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TRANSFER PRICING: A Truly Global Concern.

As business continue globalization efforts and fiscal authorities become increasingly concerned with claiming their fair share of tax revenues transfer pricing has evolved from primarily a United States' concern to a truly global one.

Numerous tax authorities have followed the lead of the Internal Revenue Service (IRS), enforcing the "arm's length standard" for transfer pricing by means of documentation requirements with penalties for noncompliance.

This heightened scrutiny has caused multinational corporations to face increased risk of transfer pricing audits and income adjustments, particularly in the U.S., Canada, the United Kingdom, Germany, France and Japan. The introduction of the euro has further increased exposure, due to the greater pricing transparency caused by a single European currency.

Global transfer pricing documentation has become increasingly important as multinational corporations need to document that their multiple transfer prices are consistent with the arm's length standard. Taxpayers perform detailed documentation studies in order to show compliance with rules and to avoid penalties in numerous jurisdictions. As the arm's length principle underlies the transfer pricing regulations of most tax jurisdictions, global documentation provides a consistent and effective solution that can be efficiently prepared.

Taxpayers now have the option of using state-of-the-art software programs as a management tool to manage transfer pricing systems and possibly reduce their company's effective tax rate. Software can be used to analyze complex transfer prices quickly and generate country specific or global documentation.

U.S. and OECD Requirements

The U.S. government was the first to enforce the arm's length standard as the overarching principle in setting transfer prices when, in 1994, the IRS issued final regulations accompanying section 482 of the Internal Revenue Code requiring that related party transactions meet the standard. A transaction meets the standard if its results are consistent with the results that would have been realized if uncontrolled taxpayers had engaged in a comparable transaction under comparable circumstances.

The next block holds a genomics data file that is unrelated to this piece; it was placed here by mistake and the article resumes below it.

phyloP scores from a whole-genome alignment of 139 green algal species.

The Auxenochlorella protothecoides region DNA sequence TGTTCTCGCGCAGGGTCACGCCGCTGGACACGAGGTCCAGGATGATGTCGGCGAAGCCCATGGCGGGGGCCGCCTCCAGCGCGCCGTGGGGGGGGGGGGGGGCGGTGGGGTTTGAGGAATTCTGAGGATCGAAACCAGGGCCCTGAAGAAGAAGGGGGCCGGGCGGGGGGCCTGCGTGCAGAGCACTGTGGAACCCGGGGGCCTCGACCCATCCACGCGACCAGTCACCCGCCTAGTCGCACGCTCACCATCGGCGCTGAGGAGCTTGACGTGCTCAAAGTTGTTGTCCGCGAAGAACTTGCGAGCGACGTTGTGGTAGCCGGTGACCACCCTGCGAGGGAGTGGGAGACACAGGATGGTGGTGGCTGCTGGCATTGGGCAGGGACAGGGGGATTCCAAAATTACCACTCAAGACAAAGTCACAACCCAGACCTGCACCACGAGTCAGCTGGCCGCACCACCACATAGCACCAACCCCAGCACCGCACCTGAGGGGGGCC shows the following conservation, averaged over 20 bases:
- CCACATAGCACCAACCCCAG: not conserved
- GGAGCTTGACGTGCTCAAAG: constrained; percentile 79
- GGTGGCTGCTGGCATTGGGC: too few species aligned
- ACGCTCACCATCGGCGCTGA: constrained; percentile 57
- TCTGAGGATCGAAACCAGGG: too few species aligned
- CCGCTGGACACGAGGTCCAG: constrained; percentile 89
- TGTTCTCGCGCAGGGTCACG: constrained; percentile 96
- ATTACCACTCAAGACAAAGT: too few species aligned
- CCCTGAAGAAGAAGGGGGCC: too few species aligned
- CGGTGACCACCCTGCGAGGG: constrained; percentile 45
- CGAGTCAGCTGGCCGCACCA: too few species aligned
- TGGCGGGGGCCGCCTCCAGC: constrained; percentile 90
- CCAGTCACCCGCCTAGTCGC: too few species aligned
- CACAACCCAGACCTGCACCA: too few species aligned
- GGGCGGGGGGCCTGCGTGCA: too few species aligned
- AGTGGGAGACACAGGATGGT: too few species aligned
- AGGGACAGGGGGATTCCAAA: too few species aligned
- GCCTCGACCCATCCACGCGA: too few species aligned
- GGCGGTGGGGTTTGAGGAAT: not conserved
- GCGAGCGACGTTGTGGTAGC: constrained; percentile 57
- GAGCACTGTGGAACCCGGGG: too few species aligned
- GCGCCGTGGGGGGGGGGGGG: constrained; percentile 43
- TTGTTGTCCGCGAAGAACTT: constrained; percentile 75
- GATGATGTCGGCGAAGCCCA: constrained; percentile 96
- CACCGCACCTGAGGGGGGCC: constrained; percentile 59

The final penalty regulations accompanying section 6662 became effective in 1995 and provide that valuation misstatement penalties can be imposed for failure to comply with the section 482 regulations. The IRS has authority, in certain circumstances, to reallocate income among related parties if it determines that such reallocation is necessary to clearly reflect income. Such penalties may be up to 40 percent of the additional taxes that result from income adjustments. Taxpayers can avoid penalties for transfer pricing adjustments by complying with the standard, reporting arm's length results on their income tax returns, contemporaneously documenting their transfer pricing using methods described in the section 482 regulations and providing that documentation to the IRS upon request.

Similar to the section 482 regulations, the Organization for Economic Cooperation and Development (OECD) Transfer Pricing Guidelines for Multinational Enterprises and Tax Administrators ("OECD guidelines") endorse the arm's length principle as the international standard for the evaluation of intra-group pricing.

A transaction is considered to be compliant with the arm's length principle when conditions imposed and prices paid in related-party transactions are comparable to those imposed and paid by independent enterprises in comparable circumstances. Most transfer pricing regimes outside of the U.S. have adopted the OECD guidelines, thus subscribing to the arm's length principle.

Enforcement Spreading

In recent years, some of the leading industrialized countries have enacted new regulations that enforce strict transfer pricing requirements. A summary of current practices follows:

United Kingdom: The U.K. recently revised its rules, including them within its self-assessment regime, the Corporation Tax Self Assessment (CTSA). Under the new rules, which fully adopt the OECD guidelines and apply to accounting periods ending on or after July 1, 1999, taxpayers are required to apply the arm's length principle in computing profits for tax purposes. Taxpayers must also prepare and maintain sufficient transfer pricing documentation as part of routine tax preparation to have a complete return.

Also, the Inland Revenue may impose penalties if it determines that the tax return was not prepared in compliance with the arm's length principle or that the return was submitted fraudulently or negligently. In such cases, penalties of up to 100 percent of any additional tax can be imposed, and penalties of up to [pound]3,000 can be charged for failure to keep proper records documenting transfer prices.